Farmers Weekly Interactive

North: Rain thwarts progress in Lancashire

Fine sowing conditions for many in the North West, with plenty of moisture for good establishment, has seen most farmers finish sowing and some are sprayed-up already.

Most of Cheshire has never stopped and most of the drilling that’s left is after maize and potatoes. Further north, the picture isn’t so rosy. Growers in Lancashire who were delayed with harvest are suffering the knock-on effect of delayed sowing, as it’s been too wet in the last fortnight and more rain is coming now.

The hidden menace for most is insect pests – cabbage root fly on OSR and aphids carrying BYDV on cereals.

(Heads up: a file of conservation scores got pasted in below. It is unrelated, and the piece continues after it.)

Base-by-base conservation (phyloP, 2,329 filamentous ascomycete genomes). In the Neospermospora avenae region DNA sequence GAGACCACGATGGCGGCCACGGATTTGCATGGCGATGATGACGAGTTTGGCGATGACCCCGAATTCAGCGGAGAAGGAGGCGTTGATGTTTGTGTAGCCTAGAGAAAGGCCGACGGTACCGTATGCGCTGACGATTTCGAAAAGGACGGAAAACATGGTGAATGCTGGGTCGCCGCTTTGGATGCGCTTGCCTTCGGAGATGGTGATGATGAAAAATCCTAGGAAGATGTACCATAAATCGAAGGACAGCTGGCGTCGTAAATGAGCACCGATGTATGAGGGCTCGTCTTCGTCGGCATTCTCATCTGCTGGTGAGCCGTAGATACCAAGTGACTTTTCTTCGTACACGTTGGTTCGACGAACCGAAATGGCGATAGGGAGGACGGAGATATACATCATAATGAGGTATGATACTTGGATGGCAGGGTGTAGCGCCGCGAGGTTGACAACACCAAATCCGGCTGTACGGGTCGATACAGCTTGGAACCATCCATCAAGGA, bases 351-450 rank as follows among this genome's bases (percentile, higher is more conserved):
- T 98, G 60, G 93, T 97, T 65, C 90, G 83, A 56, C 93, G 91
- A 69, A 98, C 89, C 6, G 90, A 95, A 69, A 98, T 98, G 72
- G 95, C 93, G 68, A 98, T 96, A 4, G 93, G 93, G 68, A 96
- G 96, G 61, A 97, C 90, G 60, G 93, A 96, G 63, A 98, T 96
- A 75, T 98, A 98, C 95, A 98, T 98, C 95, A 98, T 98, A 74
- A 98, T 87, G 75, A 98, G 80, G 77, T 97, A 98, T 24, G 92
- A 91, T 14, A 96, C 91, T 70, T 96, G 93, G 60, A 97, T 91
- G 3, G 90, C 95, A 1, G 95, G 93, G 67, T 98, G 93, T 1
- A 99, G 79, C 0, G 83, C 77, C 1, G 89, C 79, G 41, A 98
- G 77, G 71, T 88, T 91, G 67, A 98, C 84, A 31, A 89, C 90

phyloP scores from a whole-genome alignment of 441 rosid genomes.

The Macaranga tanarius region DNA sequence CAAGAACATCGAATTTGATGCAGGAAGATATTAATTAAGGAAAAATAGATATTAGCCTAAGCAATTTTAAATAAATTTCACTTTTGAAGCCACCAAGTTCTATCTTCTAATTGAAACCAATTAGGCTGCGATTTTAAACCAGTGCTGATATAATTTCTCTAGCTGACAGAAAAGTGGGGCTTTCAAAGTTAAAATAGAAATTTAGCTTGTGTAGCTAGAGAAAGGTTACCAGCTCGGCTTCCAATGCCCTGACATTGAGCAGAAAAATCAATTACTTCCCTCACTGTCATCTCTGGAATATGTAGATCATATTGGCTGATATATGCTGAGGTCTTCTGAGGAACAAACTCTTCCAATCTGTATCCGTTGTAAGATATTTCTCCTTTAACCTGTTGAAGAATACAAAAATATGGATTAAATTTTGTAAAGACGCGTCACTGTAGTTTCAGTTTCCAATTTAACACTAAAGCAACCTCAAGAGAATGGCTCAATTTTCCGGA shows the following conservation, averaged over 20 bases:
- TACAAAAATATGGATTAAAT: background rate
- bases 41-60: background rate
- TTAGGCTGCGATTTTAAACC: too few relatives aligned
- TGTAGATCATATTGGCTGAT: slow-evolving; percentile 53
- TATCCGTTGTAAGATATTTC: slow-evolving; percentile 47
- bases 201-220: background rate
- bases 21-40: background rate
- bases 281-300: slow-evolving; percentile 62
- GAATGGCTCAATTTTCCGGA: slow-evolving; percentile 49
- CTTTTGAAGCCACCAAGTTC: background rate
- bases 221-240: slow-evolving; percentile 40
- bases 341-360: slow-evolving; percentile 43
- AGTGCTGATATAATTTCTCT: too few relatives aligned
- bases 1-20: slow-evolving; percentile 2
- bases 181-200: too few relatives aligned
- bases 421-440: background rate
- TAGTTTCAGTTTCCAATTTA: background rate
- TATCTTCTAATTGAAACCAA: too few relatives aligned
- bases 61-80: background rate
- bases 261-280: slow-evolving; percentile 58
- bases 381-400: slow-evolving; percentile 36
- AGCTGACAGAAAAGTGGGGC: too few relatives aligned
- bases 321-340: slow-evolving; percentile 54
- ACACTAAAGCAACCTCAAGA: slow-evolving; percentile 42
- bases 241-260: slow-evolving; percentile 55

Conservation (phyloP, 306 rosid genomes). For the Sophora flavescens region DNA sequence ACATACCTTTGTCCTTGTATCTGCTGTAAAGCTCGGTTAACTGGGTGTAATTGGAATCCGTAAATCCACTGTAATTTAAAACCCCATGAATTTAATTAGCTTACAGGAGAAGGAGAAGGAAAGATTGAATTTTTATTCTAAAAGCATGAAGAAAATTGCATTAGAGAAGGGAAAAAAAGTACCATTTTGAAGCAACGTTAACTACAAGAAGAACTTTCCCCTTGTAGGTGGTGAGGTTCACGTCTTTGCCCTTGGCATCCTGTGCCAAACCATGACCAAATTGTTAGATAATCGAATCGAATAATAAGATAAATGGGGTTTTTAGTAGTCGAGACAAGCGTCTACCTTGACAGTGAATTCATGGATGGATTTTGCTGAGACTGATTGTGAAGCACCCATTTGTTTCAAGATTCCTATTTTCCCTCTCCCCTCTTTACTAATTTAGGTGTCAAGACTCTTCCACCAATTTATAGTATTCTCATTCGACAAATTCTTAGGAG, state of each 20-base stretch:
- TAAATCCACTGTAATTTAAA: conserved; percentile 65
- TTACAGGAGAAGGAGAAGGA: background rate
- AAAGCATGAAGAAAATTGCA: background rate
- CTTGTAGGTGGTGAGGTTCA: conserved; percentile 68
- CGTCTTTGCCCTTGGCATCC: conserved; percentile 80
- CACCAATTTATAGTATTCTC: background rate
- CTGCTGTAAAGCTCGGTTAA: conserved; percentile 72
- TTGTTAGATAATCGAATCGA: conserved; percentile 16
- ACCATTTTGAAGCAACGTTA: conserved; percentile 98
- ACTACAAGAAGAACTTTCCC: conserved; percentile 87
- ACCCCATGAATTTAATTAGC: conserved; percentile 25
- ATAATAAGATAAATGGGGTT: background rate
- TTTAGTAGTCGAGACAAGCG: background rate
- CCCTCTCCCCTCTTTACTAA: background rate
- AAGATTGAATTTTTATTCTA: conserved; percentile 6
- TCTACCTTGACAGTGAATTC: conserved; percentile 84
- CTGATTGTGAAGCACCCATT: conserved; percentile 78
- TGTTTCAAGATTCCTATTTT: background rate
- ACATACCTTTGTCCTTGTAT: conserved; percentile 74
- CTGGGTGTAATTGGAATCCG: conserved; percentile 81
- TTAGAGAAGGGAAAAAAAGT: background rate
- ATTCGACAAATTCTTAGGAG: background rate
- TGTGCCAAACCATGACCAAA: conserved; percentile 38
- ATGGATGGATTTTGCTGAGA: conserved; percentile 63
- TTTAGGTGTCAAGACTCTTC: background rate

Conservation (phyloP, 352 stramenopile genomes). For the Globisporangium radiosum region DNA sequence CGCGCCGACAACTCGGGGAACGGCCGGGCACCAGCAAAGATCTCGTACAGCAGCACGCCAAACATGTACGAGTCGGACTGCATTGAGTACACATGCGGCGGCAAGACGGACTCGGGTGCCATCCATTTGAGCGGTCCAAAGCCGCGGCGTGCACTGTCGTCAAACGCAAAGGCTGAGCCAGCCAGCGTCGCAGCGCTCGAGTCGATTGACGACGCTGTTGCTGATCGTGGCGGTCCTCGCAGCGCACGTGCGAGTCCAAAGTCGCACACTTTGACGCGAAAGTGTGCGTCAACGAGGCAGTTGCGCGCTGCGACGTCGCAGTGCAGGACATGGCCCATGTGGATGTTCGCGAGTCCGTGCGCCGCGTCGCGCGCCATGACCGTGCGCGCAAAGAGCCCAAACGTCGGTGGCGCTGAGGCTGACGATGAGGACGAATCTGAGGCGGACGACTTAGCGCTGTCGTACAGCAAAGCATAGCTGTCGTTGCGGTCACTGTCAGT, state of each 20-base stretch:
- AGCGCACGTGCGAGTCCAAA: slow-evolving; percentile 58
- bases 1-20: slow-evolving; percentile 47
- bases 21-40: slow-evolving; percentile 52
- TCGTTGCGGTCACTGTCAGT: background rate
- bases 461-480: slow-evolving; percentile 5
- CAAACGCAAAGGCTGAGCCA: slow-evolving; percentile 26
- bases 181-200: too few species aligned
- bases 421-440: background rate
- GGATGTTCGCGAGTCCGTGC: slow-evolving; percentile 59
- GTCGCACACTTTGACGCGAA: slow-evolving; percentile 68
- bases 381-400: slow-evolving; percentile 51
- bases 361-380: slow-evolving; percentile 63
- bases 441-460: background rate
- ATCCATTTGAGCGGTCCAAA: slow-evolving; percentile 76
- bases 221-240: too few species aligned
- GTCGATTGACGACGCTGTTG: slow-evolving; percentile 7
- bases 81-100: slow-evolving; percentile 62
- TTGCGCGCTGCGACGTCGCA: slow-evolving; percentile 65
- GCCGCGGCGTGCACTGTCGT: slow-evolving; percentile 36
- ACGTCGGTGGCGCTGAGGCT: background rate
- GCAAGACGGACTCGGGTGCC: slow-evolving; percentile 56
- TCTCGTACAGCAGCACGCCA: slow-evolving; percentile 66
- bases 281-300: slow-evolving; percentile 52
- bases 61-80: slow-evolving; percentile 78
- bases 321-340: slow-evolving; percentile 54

Many rape crops have now had three doses of insecticide and we’re lining up the last now with a dose of fungicide and boron – essential on most of our soils since deficiency is already obvious on forward crops with six or more leaves. Sandy soils will receive boron in both autumn and again in spring, while heavier soils will be treated once.

Disease control is as much about sclerotinia and light leaf spot as phoma, so we’re pleased to still have the use of carbendazim this season.

On cereals, all non-Deter-treated crops are getting cypermethrin within 10 days of emergence and most earlier sown crops are coming up for the second.

Aphids can be found easily and we’ll make sure all Deter crops still receive a late aphicide as well, since we know the seed dressing will wear off quickly in these warm conditions and leafy top growth – not the five weeks as claimed.

The warmth has also been great for weed growth so there’s no respite with herbicides. Early-sown cereals are set to receive a top-up to their dose to make sure we nail the grassweeds. Choice of spring herbicides depends largely on how well we control the them now.

Paul Sweeney

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